4. Hey! i liked how your title kept things interesting it drew me to the article. Then you continued with your first paragraph being super relatable so i really like how you did that. It made whoever is reading this article feel like you are on the same level! I liked how you incorporated a personal story in your response here another great way to put yourself on their level! I really learned a lot from this article through your straight forward approach of how to apply your skills to writing emails!

    good job!

  5. Hey William!

    For a blog response about tone, your tone was awful!!! Just joking, that was my trying to use a sarcastic tone… not sure if that was funny, or worked? But in all seriousness, I really enjoyed your response to “In Hot Water” and I think you used a very genuine and sincere tone throughout the piece. I especially enjoyed the way you started the letter back to In Hot water by your initial response of being very understanding and relating to the individual. Not to mention, with technology I definitely think that your example with texting your girlfriend was very relatable for all! The piece of advice that I especially gravitated towards was your note about flexibility in tone. It is great to point out how you can use different tones with different people, and I definitely think that In Hot Water needed to be reminded of this!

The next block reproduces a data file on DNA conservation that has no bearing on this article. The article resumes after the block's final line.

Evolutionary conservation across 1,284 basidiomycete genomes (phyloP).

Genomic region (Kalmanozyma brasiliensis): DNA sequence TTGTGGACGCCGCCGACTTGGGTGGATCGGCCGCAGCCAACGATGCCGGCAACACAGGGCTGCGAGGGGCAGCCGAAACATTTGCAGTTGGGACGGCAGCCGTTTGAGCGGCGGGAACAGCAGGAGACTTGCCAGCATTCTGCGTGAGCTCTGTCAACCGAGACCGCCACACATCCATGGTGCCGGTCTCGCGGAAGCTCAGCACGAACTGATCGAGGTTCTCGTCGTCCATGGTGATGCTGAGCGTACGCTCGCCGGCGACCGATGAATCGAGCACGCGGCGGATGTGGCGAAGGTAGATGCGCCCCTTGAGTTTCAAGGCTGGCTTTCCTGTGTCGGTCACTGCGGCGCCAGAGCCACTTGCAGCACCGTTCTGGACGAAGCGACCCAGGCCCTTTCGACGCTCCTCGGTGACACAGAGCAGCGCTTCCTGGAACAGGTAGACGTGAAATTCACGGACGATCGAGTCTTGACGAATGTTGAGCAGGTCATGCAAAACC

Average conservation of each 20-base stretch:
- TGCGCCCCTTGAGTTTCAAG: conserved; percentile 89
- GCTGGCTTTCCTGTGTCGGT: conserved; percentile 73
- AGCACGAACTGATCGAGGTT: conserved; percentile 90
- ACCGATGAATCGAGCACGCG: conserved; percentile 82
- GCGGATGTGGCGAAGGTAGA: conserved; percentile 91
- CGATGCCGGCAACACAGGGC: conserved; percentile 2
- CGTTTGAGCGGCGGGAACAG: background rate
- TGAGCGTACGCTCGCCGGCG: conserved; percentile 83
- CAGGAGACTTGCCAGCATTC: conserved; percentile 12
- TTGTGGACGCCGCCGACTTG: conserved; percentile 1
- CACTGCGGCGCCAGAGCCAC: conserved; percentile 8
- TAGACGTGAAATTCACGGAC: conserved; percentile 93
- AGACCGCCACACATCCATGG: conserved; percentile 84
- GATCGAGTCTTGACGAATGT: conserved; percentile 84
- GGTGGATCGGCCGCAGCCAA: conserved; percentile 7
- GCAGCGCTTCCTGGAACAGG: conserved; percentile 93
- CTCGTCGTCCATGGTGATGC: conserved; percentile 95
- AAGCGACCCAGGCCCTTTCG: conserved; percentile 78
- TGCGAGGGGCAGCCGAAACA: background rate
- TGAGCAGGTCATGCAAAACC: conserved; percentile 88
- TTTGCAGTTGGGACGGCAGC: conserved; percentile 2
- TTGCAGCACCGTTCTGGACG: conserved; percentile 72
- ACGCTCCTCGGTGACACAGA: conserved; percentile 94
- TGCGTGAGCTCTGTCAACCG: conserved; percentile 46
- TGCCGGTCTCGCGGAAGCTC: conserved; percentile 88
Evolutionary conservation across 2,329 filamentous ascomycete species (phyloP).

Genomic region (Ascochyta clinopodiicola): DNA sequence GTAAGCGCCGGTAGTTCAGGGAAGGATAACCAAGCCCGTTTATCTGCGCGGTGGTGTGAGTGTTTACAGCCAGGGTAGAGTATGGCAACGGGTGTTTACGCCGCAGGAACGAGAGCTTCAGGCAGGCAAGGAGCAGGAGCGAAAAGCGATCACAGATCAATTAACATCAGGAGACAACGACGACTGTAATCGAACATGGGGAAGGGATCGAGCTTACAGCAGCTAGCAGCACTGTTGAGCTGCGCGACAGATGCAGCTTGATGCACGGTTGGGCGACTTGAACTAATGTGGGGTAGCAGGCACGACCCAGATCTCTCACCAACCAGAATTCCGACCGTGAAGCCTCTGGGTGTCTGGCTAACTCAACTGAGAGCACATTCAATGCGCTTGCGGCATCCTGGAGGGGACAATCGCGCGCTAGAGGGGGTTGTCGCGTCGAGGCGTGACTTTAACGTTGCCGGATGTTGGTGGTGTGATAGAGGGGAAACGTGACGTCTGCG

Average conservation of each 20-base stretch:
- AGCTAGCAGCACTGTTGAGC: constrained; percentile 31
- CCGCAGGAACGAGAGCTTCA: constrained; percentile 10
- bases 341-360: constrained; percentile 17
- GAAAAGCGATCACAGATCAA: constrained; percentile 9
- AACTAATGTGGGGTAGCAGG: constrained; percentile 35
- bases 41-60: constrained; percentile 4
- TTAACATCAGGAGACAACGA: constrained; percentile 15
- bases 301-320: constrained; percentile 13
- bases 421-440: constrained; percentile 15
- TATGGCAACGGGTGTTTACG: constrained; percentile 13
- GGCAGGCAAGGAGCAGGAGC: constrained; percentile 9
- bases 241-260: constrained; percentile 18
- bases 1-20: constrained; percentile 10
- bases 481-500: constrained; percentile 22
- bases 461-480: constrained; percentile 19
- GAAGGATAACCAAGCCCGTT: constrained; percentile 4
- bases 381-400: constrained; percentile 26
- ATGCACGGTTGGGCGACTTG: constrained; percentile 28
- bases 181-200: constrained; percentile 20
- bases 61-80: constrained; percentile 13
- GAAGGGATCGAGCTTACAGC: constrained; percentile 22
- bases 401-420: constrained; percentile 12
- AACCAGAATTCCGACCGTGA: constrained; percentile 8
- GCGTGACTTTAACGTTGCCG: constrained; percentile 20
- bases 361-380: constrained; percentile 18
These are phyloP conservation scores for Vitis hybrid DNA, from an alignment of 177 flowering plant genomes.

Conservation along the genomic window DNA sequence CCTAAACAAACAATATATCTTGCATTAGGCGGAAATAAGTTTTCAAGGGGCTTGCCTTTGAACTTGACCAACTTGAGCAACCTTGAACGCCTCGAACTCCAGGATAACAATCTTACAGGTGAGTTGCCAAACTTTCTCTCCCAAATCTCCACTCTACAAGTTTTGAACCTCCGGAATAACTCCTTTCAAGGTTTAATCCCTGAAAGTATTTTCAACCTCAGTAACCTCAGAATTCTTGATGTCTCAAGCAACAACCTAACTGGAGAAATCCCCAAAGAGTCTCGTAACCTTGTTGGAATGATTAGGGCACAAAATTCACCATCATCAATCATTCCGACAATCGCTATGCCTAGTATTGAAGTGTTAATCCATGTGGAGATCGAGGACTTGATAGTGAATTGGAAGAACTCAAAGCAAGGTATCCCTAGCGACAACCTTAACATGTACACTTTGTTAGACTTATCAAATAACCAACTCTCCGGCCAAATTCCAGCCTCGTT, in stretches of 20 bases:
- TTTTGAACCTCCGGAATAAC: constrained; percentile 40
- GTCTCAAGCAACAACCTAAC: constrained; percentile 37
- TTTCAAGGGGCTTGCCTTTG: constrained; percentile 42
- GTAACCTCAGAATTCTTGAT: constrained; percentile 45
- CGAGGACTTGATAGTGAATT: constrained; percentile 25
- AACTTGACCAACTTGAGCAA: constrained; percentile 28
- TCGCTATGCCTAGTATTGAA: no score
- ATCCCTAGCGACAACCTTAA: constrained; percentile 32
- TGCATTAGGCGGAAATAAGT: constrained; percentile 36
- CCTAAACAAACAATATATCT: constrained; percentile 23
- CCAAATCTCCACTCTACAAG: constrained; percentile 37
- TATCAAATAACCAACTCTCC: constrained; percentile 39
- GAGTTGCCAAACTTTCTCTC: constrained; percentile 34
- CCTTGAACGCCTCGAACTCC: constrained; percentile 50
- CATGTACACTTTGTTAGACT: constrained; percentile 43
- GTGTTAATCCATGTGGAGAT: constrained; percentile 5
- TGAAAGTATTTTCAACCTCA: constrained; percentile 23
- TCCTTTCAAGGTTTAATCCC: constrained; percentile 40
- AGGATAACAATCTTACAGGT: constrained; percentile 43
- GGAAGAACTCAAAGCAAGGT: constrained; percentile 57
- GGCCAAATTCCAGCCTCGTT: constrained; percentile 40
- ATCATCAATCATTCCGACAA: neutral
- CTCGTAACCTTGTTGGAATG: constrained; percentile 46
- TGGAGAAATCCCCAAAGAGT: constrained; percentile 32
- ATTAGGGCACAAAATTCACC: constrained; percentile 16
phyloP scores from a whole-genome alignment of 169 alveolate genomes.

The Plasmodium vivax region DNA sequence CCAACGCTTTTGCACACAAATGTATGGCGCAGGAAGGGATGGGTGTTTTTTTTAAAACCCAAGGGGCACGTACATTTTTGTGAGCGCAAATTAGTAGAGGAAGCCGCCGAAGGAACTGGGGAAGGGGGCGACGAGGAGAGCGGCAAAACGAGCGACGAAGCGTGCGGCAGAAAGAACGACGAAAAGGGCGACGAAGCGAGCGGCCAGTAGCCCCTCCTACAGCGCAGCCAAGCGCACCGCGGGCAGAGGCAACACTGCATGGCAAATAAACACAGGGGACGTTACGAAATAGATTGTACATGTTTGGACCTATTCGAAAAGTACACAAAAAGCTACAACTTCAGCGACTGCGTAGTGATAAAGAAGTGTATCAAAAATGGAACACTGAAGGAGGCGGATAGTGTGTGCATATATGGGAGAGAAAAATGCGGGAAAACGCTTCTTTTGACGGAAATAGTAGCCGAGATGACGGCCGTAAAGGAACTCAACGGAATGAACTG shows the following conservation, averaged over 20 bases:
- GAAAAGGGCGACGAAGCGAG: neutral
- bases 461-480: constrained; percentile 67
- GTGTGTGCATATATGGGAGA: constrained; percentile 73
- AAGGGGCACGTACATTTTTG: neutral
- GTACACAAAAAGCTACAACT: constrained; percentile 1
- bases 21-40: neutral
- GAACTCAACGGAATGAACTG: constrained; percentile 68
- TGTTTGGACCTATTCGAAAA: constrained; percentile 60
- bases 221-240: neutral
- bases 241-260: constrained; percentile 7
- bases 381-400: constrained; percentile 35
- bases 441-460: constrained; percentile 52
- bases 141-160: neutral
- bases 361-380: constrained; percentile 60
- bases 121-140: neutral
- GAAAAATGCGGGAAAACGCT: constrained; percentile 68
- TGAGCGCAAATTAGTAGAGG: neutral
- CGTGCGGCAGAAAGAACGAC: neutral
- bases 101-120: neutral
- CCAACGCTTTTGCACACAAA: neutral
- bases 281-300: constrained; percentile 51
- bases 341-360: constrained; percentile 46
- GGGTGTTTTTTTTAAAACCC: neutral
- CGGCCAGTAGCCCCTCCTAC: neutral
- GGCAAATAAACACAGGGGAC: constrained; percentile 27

Nice work, and sorry if my joke initially was slightly harsh? Or just not funny at all ha.
    Hope you had a nice week!

    Tessa Snow

  6. I love that you begin with the girlfriend analogy because i’ve totally been there (as the girlfriend) and it’s a humorous introduction. It helps you establish a connection with your reader and really hooks them in. I was really engaged in your post from start to finish. You have a great writing style and utilize some great sources. Your visual was also appropriate, well-placed, and funny which really adds another great element to this post. As far as organization/structure/flow of the post, you could maybe break up your ideas and delineate with bold headings. You could also put the hot water email in a block post to help the visual aspect. I’m just being nit picky though! Overall I thoroughly enjoyed this post. Good work!